Your points get totaled up at the end of the second bout, along with a hefty bonus for anyone who managed to survive to the end, and the lowest-scoring ships get voted out of the competition “Survivor”-style. The winner is, as the game’s subtitle suggests, the last ship in the Arena.

The opening minutes of Bow to Blood, it should be said, are the weakest part of the game. Even after its lengthy tutorial mission, you’re thrown into the deep end. There’s a lot you have to juggle at once, particularly since your ship handles like a naval vessel, and it’s easy to get overwhelmed. Early on, it feels like you decided to take on a space fleet in a shopping cart.

You can take a lot of punishment before your shields drop, and they come back up quickly if you’ve got a crew member watching that system, but enemies can come at you from any direction, and occasionally out of nowhere.

You can’t repair hull damage at all while you’re in the field, and any attack that hits you while your shields are down can strip off a surprising amount of your ship’s durability at once. You can sometimes limp through regardless, but Bow to Blood is a game that harshly punishes any early mistakes.

Granted, you don’t really get anything for finishing a round of the competition in good condition. The game seems to be balanced around the fact that you’ll usually limp to the finish line with your ship on fire. It’s testing a different set of skills than the usual VR “bullet hell” shooter does, and the sooner you realize that, the better off you’ll be. You have to focus on using your movement to best advantage, despite how slow it feels, while using your crewmembers, available weapons, and local terrain on the fly to minimize your incoming damage.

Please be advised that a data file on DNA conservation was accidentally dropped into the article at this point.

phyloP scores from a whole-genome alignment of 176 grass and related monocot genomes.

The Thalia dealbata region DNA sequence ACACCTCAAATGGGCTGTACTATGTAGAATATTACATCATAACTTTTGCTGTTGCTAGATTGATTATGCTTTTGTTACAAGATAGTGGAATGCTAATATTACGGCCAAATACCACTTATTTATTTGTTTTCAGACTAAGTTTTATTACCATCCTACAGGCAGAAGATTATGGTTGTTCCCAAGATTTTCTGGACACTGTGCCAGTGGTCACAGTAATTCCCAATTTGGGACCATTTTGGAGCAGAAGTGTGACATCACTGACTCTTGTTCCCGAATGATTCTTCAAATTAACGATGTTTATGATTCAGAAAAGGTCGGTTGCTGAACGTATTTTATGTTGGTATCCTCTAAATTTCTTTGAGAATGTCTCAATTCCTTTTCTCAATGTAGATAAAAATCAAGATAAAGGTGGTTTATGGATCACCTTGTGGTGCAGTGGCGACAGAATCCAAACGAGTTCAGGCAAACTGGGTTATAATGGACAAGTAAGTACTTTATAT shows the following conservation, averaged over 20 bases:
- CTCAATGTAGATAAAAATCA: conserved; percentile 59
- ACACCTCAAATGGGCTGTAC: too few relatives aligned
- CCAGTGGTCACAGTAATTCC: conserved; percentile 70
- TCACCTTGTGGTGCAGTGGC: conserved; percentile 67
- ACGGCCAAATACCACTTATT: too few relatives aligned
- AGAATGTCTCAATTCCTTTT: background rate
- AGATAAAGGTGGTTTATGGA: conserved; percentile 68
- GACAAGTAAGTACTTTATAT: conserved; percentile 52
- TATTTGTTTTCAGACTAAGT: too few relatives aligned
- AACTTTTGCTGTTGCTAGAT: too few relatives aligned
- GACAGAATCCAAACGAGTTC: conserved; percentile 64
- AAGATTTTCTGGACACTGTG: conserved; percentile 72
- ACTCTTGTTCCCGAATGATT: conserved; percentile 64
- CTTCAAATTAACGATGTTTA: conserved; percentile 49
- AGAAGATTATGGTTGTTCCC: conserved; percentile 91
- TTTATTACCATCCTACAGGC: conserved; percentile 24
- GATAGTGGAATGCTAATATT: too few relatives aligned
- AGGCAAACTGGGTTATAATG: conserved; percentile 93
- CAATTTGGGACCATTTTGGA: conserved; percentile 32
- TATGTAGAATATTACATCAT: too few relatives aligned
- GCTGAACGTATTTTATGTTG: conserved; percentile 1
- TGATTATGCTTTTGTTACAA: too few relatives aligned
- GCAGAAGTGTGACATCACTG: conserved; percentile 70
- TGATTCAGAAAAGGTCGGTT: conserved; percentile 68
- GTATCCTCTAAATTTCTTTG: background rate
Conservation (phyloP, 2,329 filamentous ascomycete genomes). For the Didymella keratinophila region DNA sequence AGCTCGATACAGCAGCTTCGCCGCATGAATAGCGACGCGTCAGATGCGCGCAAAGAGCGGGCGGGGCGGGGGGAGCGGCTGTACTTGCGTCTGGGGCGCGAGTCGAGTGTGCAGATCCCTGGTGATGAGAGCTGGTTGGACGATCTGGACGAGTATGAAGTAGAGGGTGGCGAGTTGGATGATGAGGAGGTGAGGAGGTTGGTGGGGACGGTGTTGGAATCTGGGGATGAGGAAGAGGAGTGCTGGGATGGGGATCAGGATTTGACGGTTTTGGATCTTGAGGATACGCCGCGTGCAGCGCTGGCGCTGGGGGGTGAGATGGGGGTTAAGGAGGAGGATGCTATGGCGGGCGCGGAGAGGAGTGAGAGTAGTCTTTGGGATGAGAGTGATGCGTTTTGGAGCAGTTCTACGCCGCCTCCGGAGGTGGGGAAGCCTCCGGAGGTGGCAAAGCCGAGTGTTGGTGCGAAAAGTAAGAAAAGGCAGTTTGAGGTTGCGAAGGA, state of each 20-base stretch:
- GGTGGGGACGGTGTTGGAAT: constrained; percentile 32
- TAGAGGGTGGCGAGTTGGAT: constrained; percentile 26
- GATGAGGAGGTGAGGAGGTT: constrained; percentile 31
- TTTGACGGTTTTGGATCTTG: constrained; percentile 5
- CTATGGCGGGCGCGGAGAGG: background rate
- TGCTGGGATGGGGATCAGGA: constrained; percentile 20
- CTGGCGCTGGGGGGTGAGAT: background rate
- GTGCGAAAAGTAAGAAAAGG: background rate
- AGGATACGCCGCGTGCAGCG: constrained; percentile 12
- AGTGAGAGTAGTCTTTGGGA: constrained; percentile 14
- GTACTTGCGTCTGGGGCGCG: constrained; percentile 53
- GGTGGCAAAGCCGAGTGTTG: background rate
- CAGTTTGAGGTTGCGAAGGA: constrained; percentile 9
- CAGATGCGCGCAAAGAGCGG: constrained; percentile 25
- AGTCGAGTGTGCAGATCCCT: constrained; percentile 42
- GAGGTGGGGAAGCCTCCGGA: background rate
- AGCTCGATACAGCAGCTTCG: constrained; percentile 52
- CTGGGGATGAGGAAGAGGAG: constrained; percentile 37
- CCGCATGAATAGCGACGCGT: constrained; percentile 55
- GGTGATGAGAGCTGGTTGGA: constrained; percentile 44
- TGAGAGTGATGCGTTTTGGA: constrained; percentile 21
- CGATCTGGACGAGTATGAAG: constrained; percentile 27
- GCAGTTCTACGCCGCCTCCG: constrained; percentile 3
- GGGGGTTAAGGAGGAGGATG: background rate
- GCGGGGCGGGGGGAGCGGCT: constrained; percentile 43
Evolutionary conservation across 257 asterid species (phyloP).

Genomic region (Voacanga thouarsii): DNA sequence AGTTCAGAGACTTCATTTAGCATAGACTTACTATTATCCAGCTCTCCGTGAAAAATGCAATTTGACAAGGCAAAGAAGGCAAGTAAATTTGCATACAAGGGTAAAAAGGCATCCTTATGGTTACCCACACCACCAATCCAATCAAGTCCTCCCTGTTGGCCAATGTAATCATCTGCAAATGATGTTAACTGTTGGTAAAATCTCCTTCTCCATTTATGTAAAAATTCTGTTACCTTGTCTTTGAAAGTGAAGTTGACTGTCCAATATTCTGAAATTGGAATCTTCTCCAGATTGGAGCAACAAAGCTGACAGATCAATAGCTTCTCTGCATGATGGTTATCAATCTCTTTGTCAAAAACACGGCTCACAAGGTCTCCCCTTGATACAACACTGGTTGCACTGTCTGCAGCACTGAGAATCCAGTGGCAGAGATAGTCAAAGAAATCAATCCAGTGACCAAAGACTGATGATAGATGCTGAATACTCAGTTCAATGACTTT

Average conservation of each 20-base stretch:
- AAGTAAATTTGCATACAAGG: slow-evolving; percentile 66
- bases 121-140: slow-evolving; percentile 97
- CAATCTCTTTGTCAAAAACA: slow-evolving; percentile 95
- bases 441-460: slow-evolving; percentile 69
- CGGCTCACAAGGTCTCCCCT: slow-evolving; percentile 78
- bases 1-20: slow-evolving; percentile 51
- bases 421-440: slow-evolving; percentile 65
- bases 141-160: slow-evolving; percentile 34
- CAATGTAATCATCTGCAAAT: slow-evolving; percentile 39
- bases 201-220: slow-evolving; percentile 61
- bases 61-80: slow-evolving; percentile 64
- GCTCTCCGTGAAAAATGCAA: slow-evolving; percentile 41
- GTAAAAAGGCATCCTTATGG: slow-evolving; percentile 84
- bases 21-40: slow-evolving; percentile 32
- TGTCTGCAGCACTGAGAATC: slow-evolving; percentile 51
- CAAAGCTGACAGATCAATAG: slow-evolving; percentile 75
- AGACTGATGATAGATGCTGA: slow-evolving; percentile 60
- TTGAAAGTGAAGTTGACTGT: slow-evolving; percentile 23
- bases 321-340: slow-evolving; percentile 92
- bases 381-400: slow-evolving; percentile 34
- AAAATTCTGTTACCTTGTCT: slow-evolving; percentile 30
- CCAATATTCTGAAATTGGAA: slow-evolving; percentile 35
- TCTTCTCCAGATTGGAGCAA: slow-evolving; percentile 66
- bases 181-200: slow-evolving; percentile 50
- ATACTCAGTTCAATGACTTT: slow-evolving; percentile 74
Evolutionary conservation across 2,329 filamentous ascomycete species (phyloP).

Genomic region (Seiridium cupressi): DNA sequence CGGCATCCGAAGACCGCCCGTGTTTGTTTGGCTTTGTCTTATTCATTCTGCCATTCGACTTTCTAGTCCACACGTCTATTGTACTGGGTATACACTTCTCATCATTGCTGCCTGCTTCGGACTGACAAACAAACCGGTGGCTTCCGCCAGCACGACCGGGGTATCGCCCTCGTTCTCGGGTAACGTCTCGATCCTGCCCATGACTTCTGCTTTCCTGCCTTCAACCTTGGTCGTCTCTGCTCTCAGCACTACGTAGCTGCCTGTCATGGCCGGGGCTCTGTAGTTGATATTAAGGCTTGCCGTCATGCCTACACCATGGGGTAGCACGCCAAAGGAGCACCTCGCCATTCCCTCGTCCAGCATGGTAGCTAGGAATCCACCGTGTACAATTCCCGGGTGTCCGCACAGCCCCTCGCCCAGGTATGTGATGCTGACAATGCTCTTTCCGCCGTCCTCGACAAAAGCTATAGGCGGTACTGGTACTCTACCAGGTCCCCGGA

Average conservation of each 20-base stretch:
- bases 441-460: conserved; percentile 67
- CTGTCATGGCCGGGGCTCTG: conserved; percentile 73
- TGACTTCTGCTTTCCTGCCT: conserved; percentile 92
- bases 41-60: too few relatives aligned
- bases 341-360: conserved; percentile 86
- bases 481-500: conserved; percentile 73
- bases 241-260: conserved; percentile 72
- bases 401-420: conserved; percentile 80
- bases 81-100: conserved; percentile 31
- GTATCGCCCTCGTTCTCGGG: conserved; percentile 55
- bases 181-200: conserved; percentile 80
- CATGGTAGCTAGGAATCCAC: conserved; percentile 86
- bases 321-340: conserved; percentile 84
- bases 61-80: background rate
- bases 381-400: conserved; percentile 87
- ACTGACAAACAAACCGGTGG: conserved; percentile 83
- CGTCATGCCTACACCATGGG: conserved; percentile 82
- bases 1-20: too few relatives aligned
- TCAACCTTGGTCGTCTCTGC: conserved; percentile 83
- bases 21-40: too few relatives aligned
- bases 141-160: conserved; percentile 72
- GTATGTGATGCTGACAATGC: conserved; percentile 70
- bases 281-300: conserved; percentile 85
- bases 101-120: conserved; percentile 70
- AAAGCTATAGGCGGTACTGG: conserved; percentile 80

Once I got through that initial process of adjustment, the game started to grow on me. It helps that once you’re past the first bout, the character rivalry mechanic starts to kick in, where you can deliberately pursue or avoid making connections with the other competitors. Every incidental decision tends to come with a bit of influence gain or loss with every other captain in the Arena, which can result in advantages, alliances, blackmail attempts, and under-the-table deals. I made a deal with one of them right before the last boss fight, to split the 2,000-point bounty with him regardless of who actually won the challenge, and promptly ended up trailing him by 1,000 points for the next five matches.

I’m generally positive on the game, but I will say that Bow to Blood has a few problems, at least in its non-VR PC edition. A lot of the control elements work poorly if at all with a mouse rather than a controller, particularly the circular menu you use to reassign your crewmembers. It works, but not quickly or efficiently, which is problematic when you need to swap someone into a specific seat in the heat of a fight.

There are a lot of individual parts of Bow to Blood that have some of the typical limitations of modern VR games, like its over-reliance on chatty NPCs to give itself some personality. Your two starting crewmembers in particular could use a few more go-to combat lines between them, as you’ll be pretty sick of them both by the time you get to day three of the first season.

Compared to a lot of VR games I’ve played lately, however, a lot of which feel like tech demos or throwbacks to the ‘90s, Bow to Blood has some depth and charm behind it. The relationship building, the relative complexity of the combat, and the weird game show setting all combine to make something new and interesting.